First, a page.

Christine Schimpf

Christian Romance Author

        A Christmas Kind of Perfect

                  


Conrad Hamilton thought his life would be easy. A great job running his own construction business. Living in his hometown in Door County, Wisconsin with Lila Clark by his side. He'd planned to marry her as soon as she returned from her Chicago internship, but it never happened.

Lila never expected to become a successful writer nor did she plan to spend years in New York. But she did.

Can the magic of Christmas turn two hearts back to one another again, or is it too late to capture that special kind of perfect?

 

A Christmas Kind of Perfect will be available in eBook format at at most online retailers.

 

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            Nick, The Journey of a Lifetime

One

                      

The music inside the gasthaus thumped strongly and mingled with the chatter, laughter, and gaiety from within. Nick moved quickly down the cobblestone street toward the gates that would let him in. He was young, strong, and confident. Working as an apprentice allowed the coins in his pocket to jingle. He felt good. He earned this.

He narrowed his eyes and squinted through the wooden planks at the locked gate. A feeling of isolation settled in as he gazed at the party he so much wanted to join.  In order to get in, he knew he would have to pay the price. Even though he wasn’t quite old enough, he knew the older boys who guarded the gate would let him in for the price of a few wine tokens.

"Hey Russ,” sneered Jacob, one of the older boys, “where do you think you're going?"

Nick snapped his head in Jacob’s direction, "Where do you think?” he asked, “like everybody else, I want to go in."

"Oh, yeah, well, you’re going to have to pay up then." Jacob thrust his sweaty palm toward Nick for payment.

Nick placed three wine tokens that he had managed to pilfer at his Uncle Philip’s, into Jacob’s fleshy open hand. He pushed the entrance gate open, and let himself in.

“Thanks party boy,” Jacob sneered, “see you next time.” A loud roar of laughter broke out among the older boys.

Nick turned toward the light that reflected in the shiny brass instruments piping out the familiar tunes. The dry, musty scent of burning wood chips for the spanferkel planned for later made his mouth water. The afternoon was warm. A light, wispy breeze swept across the crowd, and caused welcomed sighs of relief from the exhausted dancers.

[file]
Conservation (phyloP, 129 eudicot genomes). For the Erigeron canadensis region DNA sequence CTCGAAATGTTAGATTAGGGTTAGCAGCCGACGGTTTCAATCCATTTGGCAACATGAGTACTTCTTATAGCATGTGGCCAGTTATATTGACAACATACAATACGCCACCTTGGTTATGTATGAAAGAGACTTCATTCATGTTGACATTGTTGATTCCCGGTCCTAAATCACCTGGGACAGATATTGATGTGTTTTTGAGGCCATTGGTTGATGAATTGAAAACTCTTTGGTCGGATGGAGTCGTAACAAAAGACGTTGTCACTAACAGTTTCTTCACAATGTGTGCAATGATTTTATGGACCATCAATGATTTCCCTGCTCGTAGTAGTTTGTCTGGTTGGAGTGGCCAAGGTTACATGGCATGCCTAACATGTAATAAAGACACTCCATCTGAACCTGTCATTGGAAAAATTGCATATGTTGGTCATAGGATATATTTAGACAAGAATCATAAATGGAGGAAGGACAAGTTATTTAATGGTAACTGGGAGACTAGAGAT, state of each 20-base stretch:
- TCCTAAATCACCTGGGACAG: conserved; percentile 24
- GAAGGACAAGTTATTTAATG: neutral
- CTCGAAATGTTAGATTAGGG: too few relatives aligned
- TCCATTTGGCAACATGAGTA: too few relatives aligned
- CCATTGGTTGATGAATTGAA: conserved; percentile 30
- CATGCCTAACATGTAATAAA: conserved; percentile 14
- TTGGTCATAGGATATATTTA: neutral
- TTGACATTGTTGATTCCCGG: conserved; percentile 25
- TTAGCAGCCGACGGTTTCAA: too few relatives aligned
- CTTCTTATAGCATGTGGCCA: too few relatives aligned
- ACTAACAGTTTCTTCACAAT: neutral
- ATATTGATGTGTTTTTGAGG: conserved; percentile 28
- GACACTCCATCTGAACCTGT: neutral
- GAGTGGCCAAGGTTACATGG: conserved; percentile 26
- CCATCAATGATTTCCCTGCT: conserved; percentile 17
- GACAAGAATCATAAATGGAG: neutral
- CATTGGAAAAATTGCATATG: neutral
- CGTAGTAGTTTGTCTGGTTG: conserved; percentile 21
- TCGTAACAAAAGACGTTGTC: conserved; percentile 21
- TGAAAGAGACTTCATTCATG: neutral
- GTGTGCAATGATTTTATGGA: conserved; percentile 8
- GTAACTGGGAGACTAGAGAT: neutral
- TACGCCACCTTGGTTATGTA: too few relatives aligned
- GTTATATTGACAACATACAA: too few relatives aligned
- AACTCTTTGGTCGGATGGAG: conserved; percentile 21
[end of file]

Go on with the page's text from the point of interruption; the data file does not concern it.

Nick loved the dances held at the local gasthaus and tried not to miss many, even if it meant a day’s journey from his job in the neighboring village. The dances were a part of a pre-Lenten celebration in the spring and ended during harvest season. The afternoon dances brought the village Germans together in a pleasant social setting. Nick was surrounded by laughing, dancing villagers, yet he moved swiftly through the crowd. He smiled at some, nodded at others, and made his way toward his favorite girl.

 

 I know you'll enjoying reading the rest of Nick, The Journey of a Lifetime. 

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                                         The Ticket

Prologue

 

If you have an opportunity to give rather than to receive, fight human nature, and give.

 

Margaret ran a slender finger along the edge of the ticket. Pleased with what she’d accomplished, she smiled. In two weeks, she’d sail on the liner that everyone in Belfast was talking about—the Titanic.

She’d won the approval of her parents to journey as one of eighteen stewardesses, which was no easy feat. She recalled the lines that etched Mum’s face when she told her she wanted to apply for one of the positions. It was Papa who granted her the permission she needed. In exchange, she’d promised both of her parents and Joseph, that upon her return, she’d marry and settle down.

Joseph, she breathed. Just saying his name brought a smile to her face. Delicious warmth spread deep inside all the way to her very fingertips as she thought of him. Yet, uncertainty about everything hung in the air creating a tightrope. It would be tempting to be in New York with all of its opportunities in retail. Joseph had told her she had a natural talent when it came to merchandising, and she’d proven herself at the store, especially her work on the display window to attract Titanic’s passengers. Even she was beginning to believe she possessed a marketable talent in the industry.

She ran her fingers across the words, “Permission Granted to Board R.M.S. Titanic.” Her breath caught. She could hardly wait.

If you enjoy stepping back in time with a good book, I know you'll enjoying reading the rest of The Ticket.

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